I can honestly say that The new book Replay by Tristan Donovan is the best book about the video game history ever published. Donovan’s book unseats The First Quarter by Steven L. Kent (the previous title holder) by taking a broader, world-wide approach to the subject. Donovan was inspired by Kent’s book, but was dissatisfied by it’s focus on the USA, so he set out to write his own.
Donovan succeeds by focusing mostly on games, game design, and technical advances instead of the legal and hardware wars between manufacturers. The text flows from one subject to another, while covering topics that have not seen much ink in earlier books (i.e 70’s computer games and the UK games scene). What emerges is more like a story about continuum of game design and development than a business school case study. Bravo! As a game developer, it is exactly what I was hoping for.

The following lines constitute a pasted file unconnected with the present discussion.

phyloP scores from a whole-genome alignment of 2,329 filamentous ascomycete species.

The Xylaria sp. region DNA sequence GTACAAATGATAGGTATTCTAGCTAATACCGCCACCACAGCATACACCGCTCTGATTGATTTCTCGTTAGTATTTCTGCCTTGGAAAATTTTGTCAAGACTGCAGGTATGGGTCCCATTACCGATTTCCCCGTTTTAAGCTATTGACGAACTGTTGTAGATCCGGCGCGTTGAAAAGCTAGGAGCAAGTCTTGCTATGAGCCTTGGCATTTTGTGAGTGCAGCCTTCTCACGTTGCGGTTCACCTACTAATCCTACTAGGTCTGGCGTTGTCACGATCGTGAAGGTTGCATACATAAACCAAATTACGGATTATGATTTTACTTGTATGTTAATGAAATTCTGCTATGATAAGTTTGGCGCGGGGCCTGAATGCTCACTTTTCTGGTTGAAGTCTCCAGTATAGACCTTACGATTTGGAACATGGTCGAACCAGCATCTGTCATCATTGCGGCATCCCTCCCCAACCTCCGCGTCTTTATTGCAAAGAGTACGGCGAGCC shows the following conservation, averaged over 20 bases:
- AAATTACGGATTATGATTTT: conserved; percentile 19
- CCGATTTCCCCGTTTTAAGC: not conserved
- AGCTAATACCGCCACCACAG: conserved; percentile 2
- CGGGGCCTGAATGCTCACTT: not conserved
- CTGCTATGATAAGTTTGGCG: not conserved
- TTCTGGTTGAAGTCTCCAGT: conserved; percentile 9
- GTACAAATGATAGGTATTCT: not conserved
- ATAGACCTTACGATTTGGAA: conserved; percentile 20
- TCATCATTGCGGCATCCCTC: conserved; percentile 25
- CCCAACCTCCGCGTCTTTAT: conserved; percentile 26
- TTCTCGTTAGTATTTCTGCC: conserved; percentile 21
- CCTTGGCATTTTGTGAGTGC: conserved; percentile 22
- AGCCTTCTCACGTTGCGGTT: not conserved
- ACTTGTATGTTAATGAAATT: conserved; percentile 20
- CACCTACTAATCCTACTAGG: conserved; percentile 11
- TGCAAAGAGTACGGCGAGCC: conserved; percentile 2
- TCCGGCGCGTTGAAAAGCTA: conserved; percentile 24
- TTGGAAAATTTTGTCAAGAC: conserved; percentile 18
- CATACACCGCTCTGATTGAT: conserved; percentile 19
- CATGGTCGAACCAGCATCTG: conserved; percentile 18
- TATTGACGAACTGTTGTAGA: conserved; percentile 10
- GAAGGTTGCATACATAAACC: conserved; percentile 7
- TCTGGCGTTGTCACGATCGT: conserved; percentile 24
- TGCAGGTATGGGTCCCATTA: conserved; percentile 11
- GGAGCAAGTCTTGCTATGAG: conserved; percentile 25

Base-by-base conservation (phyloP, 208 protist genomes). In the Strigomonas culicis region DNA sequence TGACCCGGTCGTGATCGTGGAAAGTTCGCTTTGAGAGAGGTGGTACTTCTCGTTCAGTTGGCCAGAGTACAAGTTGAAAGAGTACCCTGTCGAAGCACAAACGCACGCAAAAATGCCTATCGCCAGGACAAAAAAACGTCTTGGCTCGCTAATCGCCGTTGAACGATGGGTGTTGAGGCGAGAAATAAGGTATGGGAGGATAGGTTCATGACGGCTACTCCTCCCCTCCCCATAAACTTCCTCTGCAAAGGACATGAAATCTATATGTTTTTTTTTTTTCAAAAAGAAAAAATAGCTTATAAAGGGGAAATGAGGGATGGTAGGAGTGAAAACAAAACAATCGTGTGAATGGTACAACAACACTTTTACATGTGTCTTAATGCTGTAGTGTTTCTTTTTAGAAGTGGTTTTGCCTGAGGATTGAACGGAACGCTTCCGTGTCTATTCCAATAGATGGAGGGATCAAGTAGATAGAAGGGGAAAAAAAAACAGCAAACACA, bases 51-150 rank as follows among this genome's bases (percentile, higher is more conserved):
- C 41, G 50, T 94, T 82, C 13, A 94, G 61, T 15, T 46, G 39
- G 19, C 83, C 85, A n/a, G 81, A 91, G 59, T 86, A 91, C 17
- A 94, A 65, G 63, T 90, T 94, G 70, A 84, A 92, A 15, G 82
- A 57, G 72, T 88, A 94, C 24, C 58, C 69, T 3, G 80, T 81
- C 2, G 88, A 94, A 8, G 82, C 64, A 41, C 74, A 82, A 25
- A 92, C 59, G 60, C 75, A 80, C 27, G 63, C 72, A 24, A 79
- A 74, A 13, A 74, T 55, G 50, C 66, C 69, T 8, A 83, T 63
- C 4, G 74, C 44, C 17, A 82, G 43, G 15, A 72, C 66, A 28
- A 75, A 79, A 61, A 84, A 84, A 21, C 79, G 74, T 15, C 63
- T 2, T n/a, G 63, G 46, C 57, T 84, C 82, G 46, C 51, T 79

At 512 pages, the book is just about the right length for the topic, but still feels short because it is such an interesting and entertaining read. Writing a history book about video games is not for the faint of heart. There are so many “experts” out in the wilds of the internet that an author runs the risk of stepping on any number of land mines scattered by people who hold secret information “up their sleeves”. Donovan combats this by using mostly first-hand material from new interviews and sources (at least they appear to be new as I have never read many of the quotes before).
Replay will not always be the best game about video game history ever written. Just like Kent’s book stood high above the crowd more than decade ago but has now been overtaken, this book will probably be surpassed 10 years on by another author with an even broader perspective armed with even more insight brought on by the passage of time. However, at this historic moment, Replay is required reading for anyone with even the slightest interest in the history of video games, and I can’t see that changing any time soon.
-Steve Fulton (8bitsteve)